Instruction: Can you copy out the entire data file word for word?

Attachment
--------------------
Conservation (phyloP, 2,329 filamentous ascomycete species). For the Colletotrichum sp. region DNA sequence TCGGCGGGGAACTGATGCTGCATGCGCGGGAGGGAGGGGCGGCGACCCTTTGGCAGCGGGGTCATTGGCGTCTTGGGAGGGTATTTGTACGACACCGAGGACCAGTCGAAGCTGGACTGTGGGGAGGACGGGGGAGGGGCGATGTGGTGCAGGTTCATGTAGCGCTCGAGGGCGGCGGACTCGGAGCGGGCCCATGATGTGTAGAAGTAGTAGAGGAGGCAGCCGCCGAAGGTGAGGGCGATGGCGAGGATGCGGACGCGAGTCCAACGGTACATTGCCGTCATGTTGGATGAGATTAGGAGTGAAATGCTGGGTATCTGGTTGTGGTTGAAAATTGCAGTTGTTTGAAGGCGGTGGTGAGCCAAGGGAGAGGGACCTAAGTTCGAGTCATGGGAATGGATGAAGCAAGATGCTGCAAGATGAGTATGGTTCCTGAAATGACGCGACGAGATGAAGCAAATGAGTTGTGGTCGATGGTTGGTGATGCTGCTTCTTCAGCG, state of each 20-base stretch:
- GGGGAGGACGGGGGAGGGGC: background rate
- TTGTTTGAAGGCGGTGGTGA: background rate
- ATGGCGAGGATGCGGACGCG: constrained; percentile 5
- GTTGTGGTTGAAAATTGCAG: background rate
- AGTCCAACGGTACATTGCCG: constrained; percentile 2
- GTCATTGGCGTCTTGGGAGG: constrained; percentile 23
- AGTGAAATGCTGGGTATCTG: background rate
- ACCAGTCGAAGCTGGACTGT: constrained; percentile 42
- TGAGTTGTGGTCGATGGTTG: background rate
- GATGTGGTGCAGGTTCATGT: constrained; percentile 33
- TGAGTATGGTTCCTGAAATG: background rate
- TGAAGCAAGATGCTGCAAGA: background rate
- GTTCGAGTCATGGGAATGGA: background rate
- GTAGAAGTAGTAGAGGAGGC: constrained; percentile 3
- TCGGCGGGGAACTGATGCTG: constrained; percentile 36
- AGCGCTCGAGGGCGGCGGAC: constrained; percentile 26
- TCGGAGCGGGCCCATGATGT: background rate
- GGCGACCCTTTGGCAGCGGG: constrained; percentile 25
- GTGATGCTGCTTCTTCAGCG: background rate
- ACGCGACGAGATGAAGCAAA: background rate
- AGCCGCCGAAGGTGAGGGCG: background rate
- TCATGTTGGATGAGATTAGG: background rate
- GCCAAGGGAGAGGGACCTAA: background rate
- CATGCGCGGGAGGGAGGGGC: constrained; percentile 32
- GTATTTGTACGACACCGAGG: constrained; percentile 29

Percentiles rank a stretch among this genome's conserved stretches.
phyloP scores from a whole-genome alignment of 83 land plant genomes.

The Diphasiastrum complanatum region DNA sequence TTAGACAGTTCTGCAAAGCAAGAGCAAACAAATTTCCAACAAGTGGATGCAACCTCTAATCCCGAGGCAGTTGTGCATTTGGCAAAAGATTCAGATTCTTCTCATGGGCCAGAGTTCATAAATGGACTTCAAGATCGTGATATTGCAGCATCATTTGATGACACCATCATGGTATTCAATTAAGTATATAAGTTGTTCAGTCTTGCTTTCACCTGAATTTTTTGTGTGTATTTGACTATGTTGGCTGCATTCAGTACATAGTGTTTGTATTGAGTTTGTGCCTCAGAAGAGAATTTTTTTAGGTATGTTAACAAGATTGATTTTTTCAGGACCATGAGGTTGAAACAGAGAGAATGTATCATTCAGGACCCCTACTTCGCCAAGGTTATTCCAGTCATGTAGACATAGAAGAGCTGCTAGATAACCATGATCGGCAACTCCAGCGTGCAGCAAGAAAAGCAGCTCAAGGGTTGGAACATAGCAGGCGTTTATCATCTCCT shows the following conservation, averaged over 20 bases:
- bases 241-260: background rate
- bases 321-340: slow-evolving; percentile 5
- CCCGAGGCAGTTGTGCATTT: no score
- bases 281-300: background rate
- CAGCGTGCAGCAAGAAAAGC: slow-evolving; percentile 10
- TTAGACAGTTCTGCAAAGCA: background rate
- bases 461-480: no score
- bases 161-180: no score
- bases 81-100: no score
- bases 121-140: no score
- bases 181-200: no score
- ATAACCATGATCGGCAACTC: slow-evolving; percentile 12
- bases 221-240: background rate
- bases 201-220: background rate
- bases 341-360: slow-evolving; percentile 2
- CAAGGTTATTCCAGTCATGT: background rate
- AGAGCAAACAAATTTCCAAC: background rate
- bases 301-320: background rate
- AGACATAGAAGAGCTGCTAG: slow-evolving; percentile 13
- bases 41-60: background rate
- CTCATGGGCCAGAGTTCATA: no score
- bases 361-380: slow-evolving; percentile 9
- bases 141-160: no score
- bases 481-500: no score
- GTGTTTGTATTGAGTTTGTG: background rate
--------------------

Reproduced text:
Conservation (phyloP, 2,329 filamentous ascomycete species). For the Colletotrichum sp. region DNA sequence TCGGCGGGGAACTGATGCTGCATGCGCGGGAGGGAGGGGCGGCGACCCTTTGGCAGCGGGGTCATTGGCGTCTTGGGAGGGTATTTGTACGACACCGAGGACCAGTCGAAGCTGGACTGTGGGGAGGACGGGGGAGGGGCGATGTGGTGCAGGTTCATGTAGCGCTCGAGGGCGGCGGACTCGGAGCGGGCCCATGATGTGTAGAAGTAGTAGAGGAGGCAGCCGCCGAAGGTGAGGGCGATGGCGAGGATGCGGACGCGAGTCCAACGGTACATTGCCGTCATGTTGGATGAGATTAGGAGTGAAATGCTGGGTATCTGGTTGTGGTTGAAAATTGCAGTTGTTTGAAGGCGGTGGTGAGCCAAGGGAGAGGGACCTAAGTTCGAGTCATGGGAATGGATGAAGCAAGATGCTGCAAGATGAGTATGGTTCCTGAAATGACGCGACGAGATGAAGCAAATGAGTTGTGGTCGATGGTTGGTGATGCTGCTTCTTCAGCG, state of each 20-base stretch:
- GGGGAGGACGGGGGAGGGGC: background rate
- TTGTTTGAAGGCGGTGGTGA: background rate
- ATGGCGAGGATGCGGACGCG: constrained; percentile 5
- GTTGTGGTTGAAAATTGCAG: background rate
- AGTCCAACGGTACATTGCCG: constrained; percentile 2
- GTCATTGGCGTCTTGGGAGG: constrained; percentile 23
- AGTGAAATGCTGGGTATCTG: background rate
- ACCAGTCGAAGCTGGACTGT: constrained; percentile 42
- TGAGTTGTGGTCGATGGTTG: background rate
- GATGTGGTGCAGGTTCATGT: constrained; percentile 33
- TGAGTATGGTTCCTGAAATG: background rate
- TGAAGCAAGATGCTGCAAGA: background rate
- GTTCGAGTCATGGGAATGGA: background rate
- GTAGAAGTAGTAGAGGAGGC: constrained; percentile 3
- TCGGCGGGGAACTGATGCTG: constrained; percentile 36
- AGCGCTCGAGGGCGGCGGAC: constrained; percentile 26
- TCGGAGCGGGCCCATGATGT: background rate
- GGCGACCCTTTGGCAGCGGG: constrained; percentile 25
- GTGATGCTGCTTCTTCAGCG: background rate
- ACGCGACGAGATGAAGCAAA: background rate
- AGCCGCCGAAGGTGAGGGCG: background rate
- TCATGTTGGATGAGATTAGG: background rate
- GCCAAGGGAGAGGGACCTAA: background rate
- CATGCGCGGGAGGGAGGGGC: constrained; percentile 32
- GTATTTGTACGACACCGAGG: constrained; percentile 29

Percentiles rank a stretch among this genome's conserved stretches.
phyloP scores from a whole-genome alignment of 83 land plant genomes.

The Diphasiastrum complanatum region DNA sequence TTAGACAGTTCTGCAAAGCAAGAGCAAACAAATTTCCAACAAGTGGATGCAACCTCTAATCCCGAGGCAGTTGTGCATTTGGCAAAAGATTCAGATTCTTCTCATGGGCCAGAGTTCATAAATGGACTTCAAGATCGTGATATTGCAGCATCATTTGATGACACCATCATGGTATTCAATTAAGTATATAAGTTGTTCAGTCTTGCTTTCACCTGAATTTTTTGTGTGTATTTGACTATGTTGGCTGCATTCAGTACATAGTGTTTGTATTGAGTTTGTGCCTCAGAAGAGAATTTTTTTAGGTATGTTAACAAGATTGATTTTTTCAGGACCATGAGGTTGAAACAGAGAGAATGTATCATTCAGGACCCCTACTTCGCCAAGGTTATTCCAGTCATGTAGACATAGAAGAGCTGCTAGATAACCATGATCGGCAACTCCAGCGTGCAGCAAGAAAAGCAGCTCAAGGGTTGGAACATAGCAGGCGTTTATCATCTCCT shows the following conservation, averaged over 20 bases:
- bases 241-260: background rate
- bases 321-340: slow-evolving; percentile 5
- CCCGAGGCAGTTGTGCATTT: no score
- bases 281-300: background rate
- CAGCGTGCAGCAAGAAAAGC: slow-evolving; percentile 10
- TTAGACAGTTCTGCAAAGCA: background rate
- bases 461-480: no score
- bases 161-180: no score
- bases 81-100: no score
- bases 121-140: no score
- bases 181-200: no score
- ATAACCATGATCGGCAACTC: slow-evolving; percentile 12
- bases 221-240: background rate
- bases 201-220: background rate
- bases 341-360: slow-evolving; percentile 2
- CAAGGTTATTCCAGTCATGT: background rate
- AGAGCAAACAAATTTCCAAC: background rate
- bases 301-320: background rate
- AGACATAGAAGAGCTGCTAG: slow-evolving; percentile 13
- bases 41-60: background rate
- CTCATGGGCCAGAGTTCATA: no score
- bases 361-380: slow-evolving; percentile 9
- bases 141-160: no score
- bases 481-500: no score
- GTGTTTGTATTGAGTTTGTG: background rate